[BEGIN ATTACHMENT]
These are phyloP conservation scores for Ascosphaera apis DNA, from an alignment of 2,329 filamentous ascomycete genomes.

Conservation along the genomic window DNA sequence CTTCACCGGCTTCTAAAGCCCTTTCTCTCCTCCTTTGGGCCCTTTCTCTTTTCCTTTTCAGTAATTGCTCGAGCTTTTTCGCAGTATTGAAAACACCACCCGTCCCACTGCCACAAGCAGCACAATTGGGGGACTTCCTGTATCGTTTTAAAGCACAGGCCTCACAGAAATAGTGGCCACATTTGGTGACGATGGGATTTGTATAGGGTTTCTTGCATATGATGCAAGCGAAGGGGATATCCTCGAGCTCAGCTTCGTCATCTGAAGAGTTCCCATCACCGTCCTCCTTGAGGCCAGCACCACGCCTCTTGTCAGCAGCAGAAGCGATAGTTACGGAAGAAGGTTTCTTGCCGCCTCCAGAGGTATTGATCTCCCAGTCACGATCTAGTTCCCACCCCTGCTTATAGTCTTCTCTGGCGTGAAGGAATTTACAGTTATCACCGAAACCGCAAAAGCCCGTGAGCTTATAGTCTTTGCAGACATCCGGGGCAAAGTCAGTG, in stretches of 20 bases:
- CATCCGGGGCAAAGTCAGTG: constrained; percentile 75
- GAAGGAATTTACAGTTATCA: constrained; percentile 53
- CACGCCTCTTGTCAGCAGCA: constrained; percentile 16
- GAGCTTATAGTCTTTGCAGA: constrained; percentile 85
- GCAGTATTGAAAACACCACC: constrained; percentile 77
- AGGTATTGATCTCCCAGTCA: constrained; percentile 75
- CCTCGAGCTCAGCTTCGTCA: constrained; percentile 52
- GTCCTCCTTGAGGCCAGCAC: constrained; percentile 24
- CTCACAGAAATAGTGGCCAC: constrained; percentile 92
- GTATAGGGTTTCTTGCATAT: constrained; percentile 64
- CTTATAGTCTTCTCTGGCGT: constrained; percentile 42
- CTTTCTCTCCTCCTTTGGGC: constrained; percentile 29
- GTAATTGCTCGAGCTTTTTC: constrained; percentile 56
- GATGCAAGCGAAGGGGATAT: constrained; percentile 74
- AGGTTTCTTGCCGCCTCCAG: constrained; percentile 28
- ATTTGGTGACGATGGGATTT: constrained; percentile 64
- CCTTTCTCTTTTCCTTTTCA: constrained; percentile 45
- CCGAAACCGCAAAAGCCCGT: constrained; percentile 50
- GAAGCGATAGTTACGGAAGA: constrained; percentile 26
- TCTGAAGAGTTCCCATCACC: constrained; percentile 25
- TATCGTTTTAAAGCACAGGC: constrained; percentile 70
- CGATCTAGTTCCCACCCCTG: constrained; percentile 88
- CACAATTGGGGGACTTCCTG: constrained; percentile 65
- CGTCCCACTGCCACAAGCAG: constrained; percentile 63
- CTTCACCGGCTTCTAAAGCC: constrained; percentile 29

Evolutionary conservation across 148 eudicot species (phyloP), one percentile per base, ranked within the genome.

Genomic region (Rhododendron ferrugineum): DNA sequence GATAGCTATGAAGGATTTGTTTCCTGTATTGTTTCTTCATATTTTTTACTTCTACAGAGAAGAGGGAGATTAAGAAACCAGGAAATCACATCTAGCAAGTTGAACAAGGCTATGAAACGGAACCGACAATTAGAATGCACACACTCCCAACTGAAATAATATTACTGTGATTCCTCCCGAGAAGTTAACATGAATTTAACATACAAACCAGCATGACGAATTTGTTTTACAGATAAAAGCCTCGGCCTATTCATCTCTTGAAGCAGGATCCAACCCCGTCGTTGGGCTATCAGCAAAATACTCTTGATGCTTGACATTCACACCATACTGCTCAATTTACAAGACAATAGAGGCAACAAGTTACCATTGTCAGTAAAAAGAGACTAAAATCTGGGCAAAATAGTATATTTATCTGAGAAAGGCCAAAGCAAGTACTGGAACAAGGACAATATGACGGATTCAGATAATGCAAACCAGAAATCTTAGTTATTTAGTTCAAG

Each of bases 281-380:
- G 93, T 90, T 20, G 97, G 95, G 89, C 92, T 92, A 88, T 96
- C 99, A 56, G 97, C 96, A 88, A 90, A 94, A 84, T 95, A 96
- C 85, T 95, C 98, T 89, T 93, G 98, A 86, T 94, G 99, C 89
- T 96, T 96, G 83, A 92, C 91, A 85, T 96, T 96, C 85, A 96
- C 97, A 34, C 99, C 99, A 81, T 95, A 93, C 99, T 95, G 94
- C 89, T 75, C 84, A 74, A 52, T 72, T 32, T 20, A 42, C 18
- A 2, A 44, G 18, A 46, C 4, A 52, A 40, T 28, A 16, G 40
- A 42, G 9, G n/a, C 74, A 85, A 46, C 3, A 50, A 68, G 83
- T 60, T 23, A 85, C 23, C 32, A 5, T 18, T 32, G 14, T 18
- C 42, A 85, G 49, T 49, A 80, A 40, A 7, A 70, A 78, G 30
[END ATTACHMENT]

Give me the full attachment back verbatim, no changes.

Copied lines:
These are phyloP conservation scores for Ascosphaera apis DNA, from an alignment of 2,329 filamentous ascomycete genomes.

Conservation along the genomic window DNA sequence CTTCACCGGCTTCTAAAGCCCTTTCTCTCCTCCTTTGGGCCCTTTCTCTTTTCCTTTTCAGTAATTGCTCGAGCTTTTTCGCAGTATTGAAAACACCACCCGTCCCACTGCCACAAGCAGCACAATTGGGGGACTTCCTGTATCGTTTTAAAGCACAGGCCTCACAGAAATAGTGGCCACATTTGGTGACGATGGGATTTGTATAGGGTTTCTTGCATATGATGCAAGCGAAGGGGATATCCTCGAGCTCAGCTTCGTCATCTGAAGAGTTCCCATCACCGTCCTCCTTGAGGCCAGCACCACGCCTCTTGTCAGCAGCAGAAGCGATAGTTACGGAAGAAGGTTTCTTGCCGCCTCCAGAGGTATTGATCTCCCAGTCACGATCTAGTTCCCACCCCTGCTTATAGTCTTCTCTGGCGTGAAGGAATTTACAGTTATCACCGAAACCGCAAAAGCCCGTGAGCTTATAGTCTTTGCAGACATCCGGGGCAAAGTCAGTG, in stretches of 20 bases:
- CATCCGGGGCAAAGTCAGTG: constrained; percentile 75
- GAAGGAATTTACAGTTATCA: constrained; percentile 53
- CACGCCTCTTGTCAGCAGCA: constrained; percentile 16
- GAGCTTATAGTCTTTGCAGA: constrained; percentile 85
- GCAGTATTGAAAACACCACC: constrained; percentile 77
- AGGTATTGATCTCCCAGTCA: constrained; percentile 75
- CCTCGAGCTCAGCTTCGTCA: constrained; percentile 52
- GTCCTCCTTGAGGCCAGCAC: constrained; percentile 24
- CTCACAGAAATAGTGGCCAC: constrained; percentile 92
- GTATAGGGTTTCTTGCATAT: constrained; percentile 64
- CTTATAGTCTTCTCTGGCGT: constrained; percentile 42
- CTTTCTCTCCTCCTTTGGGC: constrained; percentile 29
- GTAATTGCTCGAGCTTTTTC: constrained; percentile 56
- GATGCAAGCGAAGGGGATAT: constrained; percentile 74
- AGGTTTCTTGCCGCCTCCAG: constrained; percentile 28
- ATTTGGTGACGATGGGATTT: constrained; percentile 64
- CCTTTCTCTTTTCCTTTTCA: constrained; percentile 45
- CCGAAACCGCAAAAGCCCGT: constrained; percentile 50
- GAAGCGATAGTTACGGAAGA: constrained; percentile 26
- TCTGAAGAGTTCCCATCACC: constrained; percentile 25
- TATCGTTTTAAAGCACAGGC: constrained; percentile 70
- CGATCTAGTTCCCACCCCTG: constrained; percentile 88
- CACAATTGGGGGACTTCCTG: constrained; percentile 65
- CGTCCCACTGCCACAAGCAG: constrained; percentile 63
- CTTCACCGGCTTCTAAAGCC: constrained; percentile 29

Evolutionary conservation across 148 eudicot species (phyloP), one percentile per base, ranked within the genome.

Genomic region (Rhododendron ferrugineum): DNA sequence GATAGCTATGAAGGATTTGTTTCCTGTATTGTTTCTTCATATTTTTTACTTCTACAGAGAAGAGGGAGATTAAGAAACCAGGAAATCACATCTAGCAAGTTGAACAAGGCTATGAAACGGAACCGACAATTAGAATGCACACACTCCCAACTGAAATAATATTACTGTGATTCCTCCCGAGAAGTTAACATGAATTTAACATACAAACCAGCATGACGAATTTGTTTTACAGATAAAAGCCTCGGCCTATTCATCTCTTGAAGCAGGATCCAACCCCGTCGTTGGGCTATCAGCAAAATACTCTTGATGCTTGACATTCACACCATACTGCTCAATTTACAAGACAATAGAGGCAACAAGTTACCATTGTCAGTAAAAAGAGACTAAAATCTGGGCAAAATAGTATATTTATCTGAGAAAGGCCAAAGCAAGTACTGGAACAAGGACAATATGACGGATTCAGATAATGCAAACCAGAAATCTTAGTTATTTAGTTCAAG

Each of bases 281-380:
- G 93, T 90, T 20, G 97, G 95, G 89, C 92, T 92, A 88, T 96
- C 99, A 56, G 97, C 96, A 88, A 90, A 94, A 84, T 95, A 96
- C 85, T 95, C 98, T 89, T 93, G 98, A 86, T 94, G 99, C 89
- T 96, T 96, G 83, A 92, C 91, A 85, T 96, T 96, C 85, A 96
- C 97, A 34, C 99, C 99, A 81, T 95, A 93, C 99, T 95, G 94
- C 89, T 75, C 84, A 74, A 52, T 72, T 32, T 20, A 42, C 18
- A 2, A 44, G 18, A 46, C 4, A 52, A 40, T 28, A 16, G 40
- A 42, G 9, G n/a, C 74, A 85, A 46, C 3, A 50, A 68, G 83
- T 60, T 23, A 85, C 23, C 32, A 5, T 18, T 32, G 14, T 18
- C 42, A 85, G 49, T 49, A 80, A 40, A 7, A 70, A 78, G 30